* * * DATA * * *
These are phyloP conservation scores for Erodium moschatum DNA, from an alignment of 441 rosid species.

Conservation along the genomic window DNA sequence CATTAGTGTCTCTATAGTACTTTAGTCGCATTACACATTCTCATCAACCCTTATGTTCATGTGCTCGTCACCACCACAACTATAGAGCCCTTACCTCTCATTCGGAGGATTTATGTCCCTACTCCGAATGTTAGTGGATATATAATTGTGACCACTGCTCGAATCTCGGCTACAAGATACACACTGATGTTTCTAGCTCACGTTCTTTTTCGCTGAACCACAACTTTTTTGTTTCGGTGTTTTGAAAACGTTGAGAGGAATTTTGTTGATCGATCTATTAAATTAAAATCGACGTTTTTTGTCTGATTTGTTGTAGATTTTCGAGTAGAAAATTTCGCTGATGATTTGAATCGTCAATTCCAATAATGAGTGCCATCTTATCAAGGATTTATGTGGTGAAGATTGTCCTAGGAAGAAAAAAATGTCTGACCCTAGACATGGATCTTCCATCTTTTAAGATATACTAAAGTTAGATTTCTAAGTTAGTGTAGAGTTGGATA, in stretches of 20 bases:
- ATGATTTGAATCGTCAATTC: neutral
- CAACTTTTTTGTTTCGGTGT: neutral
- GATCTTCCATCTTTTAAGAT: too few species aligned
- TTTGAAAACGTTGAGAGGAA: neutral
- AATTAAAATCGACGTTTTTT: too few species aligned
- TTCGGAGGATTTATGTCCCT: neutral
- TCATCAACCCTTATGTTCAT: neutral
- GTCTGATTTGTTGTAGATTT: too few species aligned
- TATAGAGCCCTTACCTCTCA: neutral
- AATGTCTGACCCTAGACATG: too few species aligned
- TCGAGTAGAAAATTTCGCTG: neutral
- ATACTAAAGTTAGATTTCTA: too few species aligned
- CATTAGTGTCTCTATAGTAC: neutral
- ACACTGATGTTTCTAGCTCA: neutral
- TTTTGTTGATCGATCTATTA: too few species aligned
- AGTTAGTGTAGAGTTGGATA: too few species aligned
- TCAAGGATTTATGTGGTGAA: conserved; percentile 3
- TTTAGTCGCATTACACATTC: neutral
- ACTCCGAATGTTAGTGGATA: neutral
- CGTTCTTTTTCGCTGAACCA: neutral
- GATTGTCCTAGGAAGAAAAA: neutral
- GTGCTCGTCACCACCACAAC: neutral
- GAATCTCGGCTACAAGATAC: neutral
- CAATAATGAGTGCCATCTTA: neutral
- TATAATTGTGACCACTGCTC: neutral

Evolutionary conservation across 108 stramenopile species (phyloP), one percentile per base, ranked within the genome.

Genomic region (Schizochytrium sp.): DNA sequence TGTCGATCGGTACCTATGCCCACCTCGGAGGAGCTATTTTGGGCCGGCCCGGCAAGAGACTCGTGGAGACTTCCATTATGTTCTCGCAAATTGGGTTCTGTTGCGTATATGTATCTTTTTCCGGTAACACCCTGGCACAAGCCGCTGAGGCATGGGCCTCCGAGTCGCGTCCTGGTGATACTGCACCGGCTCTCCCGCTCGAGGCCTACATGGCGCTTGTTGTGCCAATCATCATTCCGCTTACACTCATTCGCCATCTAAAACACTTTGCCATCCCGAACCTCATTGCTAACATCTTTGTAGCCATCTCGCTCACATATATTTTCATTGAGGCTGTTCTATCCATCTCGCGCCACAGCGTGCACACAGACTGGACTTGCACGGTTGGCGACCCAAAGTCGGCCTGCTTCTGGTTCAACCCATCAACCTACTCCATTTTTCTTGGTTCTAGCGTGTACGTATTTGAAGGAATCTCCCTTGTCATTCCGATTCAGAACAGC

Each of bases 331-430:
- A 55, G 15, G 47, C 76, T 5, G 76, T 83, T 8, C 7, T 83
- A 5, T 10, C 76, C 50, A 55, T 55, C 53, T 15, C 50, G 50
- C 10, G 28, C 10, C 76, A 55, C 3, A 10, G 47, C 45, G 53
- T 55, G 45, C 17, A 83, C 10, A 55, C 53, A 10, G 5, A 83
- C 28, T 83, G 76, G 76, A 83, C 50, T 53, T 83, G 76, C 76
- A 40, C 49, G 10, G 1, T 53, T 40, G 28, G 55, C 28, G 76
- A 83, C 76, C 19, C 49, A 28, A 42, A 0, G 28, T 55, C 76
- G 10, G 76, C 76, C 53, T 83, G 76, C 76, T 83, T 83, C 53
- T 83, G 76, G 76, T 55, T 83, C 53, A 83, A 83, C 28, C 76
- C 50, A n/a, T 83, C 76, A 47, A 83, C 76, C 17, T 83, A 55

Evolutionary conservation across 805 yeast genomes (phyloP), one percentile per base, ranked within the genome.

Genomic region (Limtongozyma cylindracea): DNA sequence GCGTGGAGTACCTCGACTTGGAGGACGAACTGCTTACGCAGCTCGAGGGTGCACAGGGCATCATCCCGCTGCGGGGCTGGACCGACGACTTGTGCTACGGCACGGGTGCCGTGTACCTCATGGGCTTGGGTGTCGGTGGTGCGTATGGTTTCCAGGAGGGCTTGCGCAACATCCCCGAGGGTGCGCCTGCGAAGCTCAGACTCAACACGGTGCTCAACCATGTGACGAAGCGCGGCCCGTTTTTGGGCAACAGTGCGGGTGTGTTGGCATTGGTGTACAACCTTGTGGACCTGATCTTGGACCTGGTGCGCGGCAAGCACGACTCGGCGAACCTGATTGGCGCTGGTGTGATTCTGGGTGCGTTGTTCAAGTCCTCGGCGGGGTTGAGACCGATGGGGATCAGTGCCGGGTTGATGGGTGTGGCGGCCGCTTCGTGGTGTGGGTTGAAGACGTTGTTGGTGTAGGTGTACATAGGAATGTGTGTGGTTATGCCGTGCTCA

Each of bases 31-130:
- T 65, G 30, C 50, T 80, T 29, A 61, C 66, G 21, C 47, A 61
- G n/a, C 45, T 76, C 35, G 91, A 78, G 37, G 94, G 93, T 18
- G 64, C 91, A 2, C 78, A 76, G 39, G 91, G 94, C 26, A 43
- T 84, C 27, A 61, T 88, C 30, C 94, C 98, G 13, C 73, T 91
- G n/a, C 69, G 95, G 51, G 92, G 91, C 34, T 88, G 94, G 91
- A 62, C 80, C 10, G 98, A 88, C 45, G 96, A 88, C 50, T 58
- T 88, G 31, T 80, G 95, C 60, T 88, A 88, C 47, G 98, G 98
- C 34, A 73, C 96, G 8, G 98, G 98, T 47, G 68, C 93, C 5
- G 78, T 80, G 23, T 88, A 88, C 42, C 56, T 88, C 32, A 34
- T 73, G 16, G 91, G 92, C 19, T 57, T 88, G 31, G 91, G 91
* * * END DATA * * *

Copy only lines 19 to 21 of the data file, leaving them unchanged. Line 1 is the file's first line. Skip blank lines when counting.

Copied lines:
- TCAAGGATTTATGTGGTGAA: conserved; percentile 3
- TTTAGTCGCATTACACATTC: neutral
- ACTCCGAATGTTAGTGGATA: neutral